You have my permission to stop. Stop indulging them. Stop allowing them to write on the walls of your life. Really consider how you feel before, during and after spending time with them. Are you excited? Anxious? Do you feel better about yourself? Do your cheeks hurt from laughing? Do you feel supported? Comforted? Or do you feel low? Sad? Confused? Bad about yourself? Don’t waste time rationalizing your friendship’s merit. Just cut the cord. Now.
We were raised to believe that multi-tasking is the golden standard, especially for women. How else are we going to get done all the things we need in the ever-shrinking time frames we have? Everyone told us that’s what was valued. Well…they’re wrong.
It’s been proven by science that “multi-tasking” is the enemy of productivity. What?? Hold the phone. The first time I read this I was floored. I even had it on my resume years ago as one of my “strengths” and employers ate that shit up.
Have you heard of the Pareto Principle also known as the 80/20 rule? It’s a universal truth that 80% of results come from 20% of efforts. A cause and effect scenario. So 80% of your success is coming from something you’re putting 20% of your focus on. Imagine if you put 50% in?
The point is to not try and do everything. Narrow down what the most important thing is and let that take precedence of all other things. Make that the priority. and get to work. A great book that follows this same principle is The One Thing by Jay Papasan. And, just like the title suggests, it’s all about focusing on the one thing that’ll get you where you most want to go.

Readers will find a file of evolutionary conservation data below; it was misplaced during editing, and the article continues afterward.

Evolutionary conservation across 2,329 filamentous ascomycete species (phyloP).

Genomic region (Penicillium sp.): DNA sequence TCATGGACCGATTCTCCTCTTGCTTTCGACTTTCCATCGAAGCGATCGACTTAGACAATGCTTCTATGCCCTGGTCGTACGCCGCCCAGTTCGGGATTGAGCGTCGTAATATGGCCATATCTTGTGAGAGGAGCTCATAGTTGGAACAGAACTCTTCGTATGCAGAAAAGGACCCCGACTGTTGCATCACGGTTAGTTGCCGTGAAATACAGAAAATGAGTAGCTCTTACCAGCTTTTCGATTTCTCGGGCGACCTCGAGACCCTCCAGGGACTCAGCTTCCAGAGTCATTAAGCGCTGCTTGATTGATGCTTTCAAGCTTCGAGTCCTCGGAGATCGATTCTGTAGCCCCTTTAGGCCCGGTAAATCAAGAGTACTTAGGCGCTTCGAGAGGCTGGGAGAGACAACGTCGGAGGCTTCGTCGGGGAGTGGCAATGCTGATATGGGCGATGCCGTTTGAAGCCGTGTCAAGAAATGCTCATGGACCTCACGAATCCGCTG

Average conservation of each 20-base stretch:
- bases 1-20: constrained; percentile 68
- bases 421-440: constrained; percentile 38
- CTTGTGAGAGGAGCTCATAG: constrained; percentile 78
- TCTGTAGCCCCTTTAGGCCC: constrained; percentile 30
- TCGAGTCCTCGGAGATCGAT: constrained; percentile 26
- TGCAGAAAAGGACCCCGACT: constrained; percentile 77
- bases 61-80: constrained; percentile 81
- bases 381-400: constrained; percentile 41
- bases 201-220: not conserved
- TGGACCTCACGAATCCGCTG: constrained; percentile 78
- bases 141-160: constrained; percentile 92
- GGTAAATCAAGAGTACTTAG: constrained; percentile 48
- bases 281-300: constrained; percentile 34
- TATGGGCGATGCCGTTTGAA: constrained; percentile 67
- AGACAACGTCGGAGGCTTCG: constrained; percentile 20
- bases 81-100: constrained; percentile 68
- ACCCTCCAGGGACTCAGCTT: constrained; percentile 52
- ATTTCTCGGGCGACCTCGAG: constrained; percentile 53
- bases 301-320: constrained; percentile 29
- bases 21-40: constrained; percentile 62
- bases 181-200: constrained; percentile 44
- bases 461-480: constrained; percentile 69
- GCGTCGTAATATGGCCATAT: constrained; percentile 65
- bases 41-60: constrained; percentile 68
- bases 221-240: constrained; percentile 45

We all know that if you have a bad attitude it’s going to affect your productivity but when’s the last time you considered how you “think” about tasks and/or challenges? Do you have a defeatist or scarcity mindset? Do you ruminate on all the reasons something isn’t going to work out or do you tell yourself it’s going to be effing awesome?
Most of us have an internal dialogue that we’ve been reinforcing since childhood. It can really wreak havoc in our lives if we don’t learn to recognize and change the negative thought patterns. Do you have a deep-rooted belief that your best isn’t good enough? Why try then? Are you constantly comparing yourself to others? Bringing about feelings of inadequacies?
I’ll do this with my writing and business. I’ll browse other blogs and compare myself unfairly against their success. Then, I’ll criticize my own work and start to spiral. Even after I’ve already established that I’m proud of my work. I’m still a work in progress!
This is one of those traits that may seem positive to the outside world. Or even to you right now. Perfectionists can look like they have it all together pulling everything off beautifully. But in reality, it can be an excruciating existence. I know because I am one. And, I used to wear it as a badge of honor. Now I realize how much of detriment it is to my achievements.
I never do anything half-ass. When I commit to something I’m all in and at 100% overdrive. The standards I set for myself are crazy-high. Nothing is ever good enough. Is this you? The fear of finishing something that’s sub-par is overwhelming. I’ll ruminate over the tiniest details for years…well maybe not years but you get it.
I’ve become so much more self-aware of my tendencies as I’ve gotten older. I have to be very conscious of not going down the rabbit hole. For the most part, I do recognize it and re-direct myself 9/10 times but it still creeps in there. For example, I created the signature for my blog and tried out 31 different variations before I settled for one. I mean…really?!
Being a perfectionist is an Achilles heel. A form of self-sabotage. Learn to recognize your tendencies and redirect yourself. Us perfectionists are notorious for not completing things out of fear of failure. The hard truth is, finished and imperfect is always better than perfect and unfinished.
Hopefully, something above gave you an aha moment. Were these surprising? Did any of them strike a chord with you? Leave a comment below and share your story with me!